as posted to the Queer Justice League listserv...
Like most of you, I attended Larry Kramer’s speech last Tuesday and was inspired by some of the things he said. What I heard was a call for ACT UP to reinvent itself, to incorporate new ideas, take advantage of new technologies, and think about going after new issues in order to tap into the energy and passion of a new generation of activists.
That’s what I heard. What I saw in the planning session that immediately followed was a bunch of existing ACT UP members trying to relive their past.
Largely white, male, and older – as ACT UP is often perceived to be – the crowd last Tuesday posed an intimidating space for new people to come into, let alone voice their thoughts and ideas. A few people tried. The “young woman in the back” made some important and provocative statements that have been referred to several times in the past week.
But it’s not just that her specific suggestion to change the time of the action was voted down, or that the real content of her comments was largely ignored. There were subtle ways in which new voices – hers and those who tried to expand on her comments – were drowned out. Collective murmurs of “that’s not how we do things” and the like pervaded the discussion.
At the end of the evening, a few of us chatted about these issues. But we stood in our own little clump of frustrated young people, separate from the clump of established ACT UP members and leaders.
I went to the ACT UP meeting on Thursday night to voice some of those concerns, because I felt that someone had to cross the divide. If we couldn’t get some communication going, how could there be any hope for change?
I told them exactly what I just told you. I told them that their organization, their space, is largely perceived as unwelcoming to young people. I told them that I believe strongly if the organization is to survive beyond its founders, young people MUST be incorporated – not just included but sought after. I told them that when I saw an email asking “Where’s the next generation of activists???!!!” I wanted to say “Fuck you, fuck you, fuck you – we’re here, trying to be heard.”
I also told them I believed what Larry said was true: that AIDS, though still an important issue, does not excite the same quantity of energy and anger among our generation that it did in theirs – not having lived through the horror of seeing all our friends die, not being threatened with our very survival, we’re simply not mobilized around the same fight. I told Larry I appreciated his willingness to say it.
He was there that night – I don’t know how often he actually attends ACT UP meetings – and he was eager to continue the discussion he tried to start on Tuesday. Most of the people there were focused on planning work for the action on March 29th, but he insisted the conversation be had. And after I said my piece, as the discussion went on, several existing members admitted that they’d been thinking about the things Larry had brought to light for a long time.
Larry mentioned that when he speaks to students, he often encounters young people who want to enact change but “don’t know what to do.” I stressed the need for active teaching, mentoring, and cross-generational dialogue; the importance of saying “we’ve done this, and here’s what we’ve learned” instead of “that’s not how we do things.” I believe the real value of ACT UP is not in the brand but in the experience of its members. How fortunate are we to be part of a movement that has moved so quickly that many of its founders are still around? We’re not capitalizing on the opportunity to transfer knowledge across generations, and we need to be. And the “old guard” is still very much invested and ready to fight – but they could use our help adapting to the world we’ve created (“Some of us old farts don’t know HOW to use a listserv,” Eric pointed out).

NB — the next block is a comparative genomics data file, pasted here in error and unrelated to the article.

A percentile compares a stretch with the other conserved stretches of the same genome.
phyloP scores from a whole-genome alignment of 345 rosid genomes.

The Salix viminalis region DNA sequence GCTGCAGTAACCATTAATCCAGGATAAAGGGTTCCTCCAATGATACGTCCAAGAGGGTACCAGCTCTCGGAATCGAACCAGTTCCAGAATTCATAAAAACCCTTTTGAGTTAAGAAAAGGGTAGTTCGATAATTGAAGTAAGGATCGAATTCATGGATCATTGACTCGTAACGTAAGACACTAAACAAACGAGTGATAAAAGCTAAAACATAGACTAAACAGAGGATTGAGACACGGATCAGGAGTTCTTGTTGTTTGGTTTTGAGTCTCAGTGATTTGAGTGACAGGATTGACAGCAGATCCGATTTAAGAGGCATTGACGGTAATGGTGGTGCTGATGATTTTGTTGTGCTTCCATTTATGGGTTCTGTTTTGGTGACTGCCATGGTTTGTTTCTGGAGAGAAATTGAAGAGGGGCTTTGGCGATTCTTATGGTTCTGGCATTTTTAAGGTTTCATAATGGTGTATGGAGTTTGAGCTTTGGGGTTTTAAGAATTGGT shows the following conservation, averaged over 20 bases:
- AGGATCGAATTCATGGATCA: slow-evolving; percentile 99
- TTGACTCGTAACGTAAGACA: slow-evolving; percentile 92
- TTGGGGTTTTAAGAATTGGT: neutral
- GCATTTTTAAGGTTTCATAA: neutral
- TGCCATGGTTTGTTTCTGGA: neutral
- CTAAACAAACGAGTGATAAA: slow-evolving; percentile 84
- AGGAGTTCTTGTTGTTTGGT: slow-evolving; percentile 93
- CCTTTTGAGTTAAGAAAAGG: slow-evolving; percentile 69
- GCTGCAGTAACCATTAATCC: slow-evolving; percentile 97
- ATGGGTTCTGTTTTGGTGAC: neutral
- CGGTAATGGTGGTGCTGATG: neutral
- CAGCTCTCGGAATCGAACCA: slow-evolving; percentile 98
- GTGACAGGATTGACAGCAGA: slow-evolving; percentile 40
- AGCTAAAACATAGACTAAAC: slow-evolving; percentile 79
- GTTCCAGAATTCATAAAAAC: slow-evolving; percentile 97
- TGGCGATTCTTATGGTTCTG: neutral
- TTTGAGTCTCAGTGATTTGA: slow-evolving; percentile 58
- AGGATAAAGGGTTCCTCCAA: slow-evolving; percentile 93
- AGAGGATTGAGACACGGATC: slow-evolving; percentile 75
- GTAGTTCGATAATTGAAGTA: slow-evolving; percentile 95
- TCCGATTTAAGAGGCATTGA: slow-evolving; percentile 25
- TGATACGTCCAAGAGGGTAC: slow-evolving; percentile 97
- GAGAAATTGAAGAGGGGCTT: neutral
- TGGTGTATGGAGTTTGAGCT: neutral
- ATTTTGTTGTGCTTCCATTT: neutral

Whether this new “queer justice league” should be an outgrowth of ACT UP, or a reinvention of it, or whether it should even be called “queer justice league” is all up in the air. We started to discuss it on Thursday and decided it was premature. This new group needs to come together, start talking, figure out what we want – which may be many different things – and ultimately define ourselves rather than be defined by the existing group.
A decision was made at Thursday’s meeting to form a committee to reach out to younger folks and explore all these possibilities, and I agreed to help lead that effort. 14 people signed up to work on that committee, many of them older ACT UP members. “There’s so much to learn from them!” one person said.
The point being that they really are interested in hearing from us, and they are looking for help in reaching out to and engaging young people. And more to the point, there is an opportunity right now, in the wake of Larry’s speech, for young people to come together and shift the course of this organization, maybe even this movement.
So I invite you to speak up, to start a discussion, to say what’s on your mind about politics, activism, or what makes you angry. Post a thought, a question, an opinion. And please invite others to join the conversation – let’s make it as far-reaching as possible. We need to talk and explore ideas as we start to figure out, collectively, what this new “army” will be. I’m calling for the next generation of activists to come together, start talking, and make this possibility, this vision, a reality. I know now that we ARE here, we WILL be heard, and the future is ours to create.
March 20, 2007
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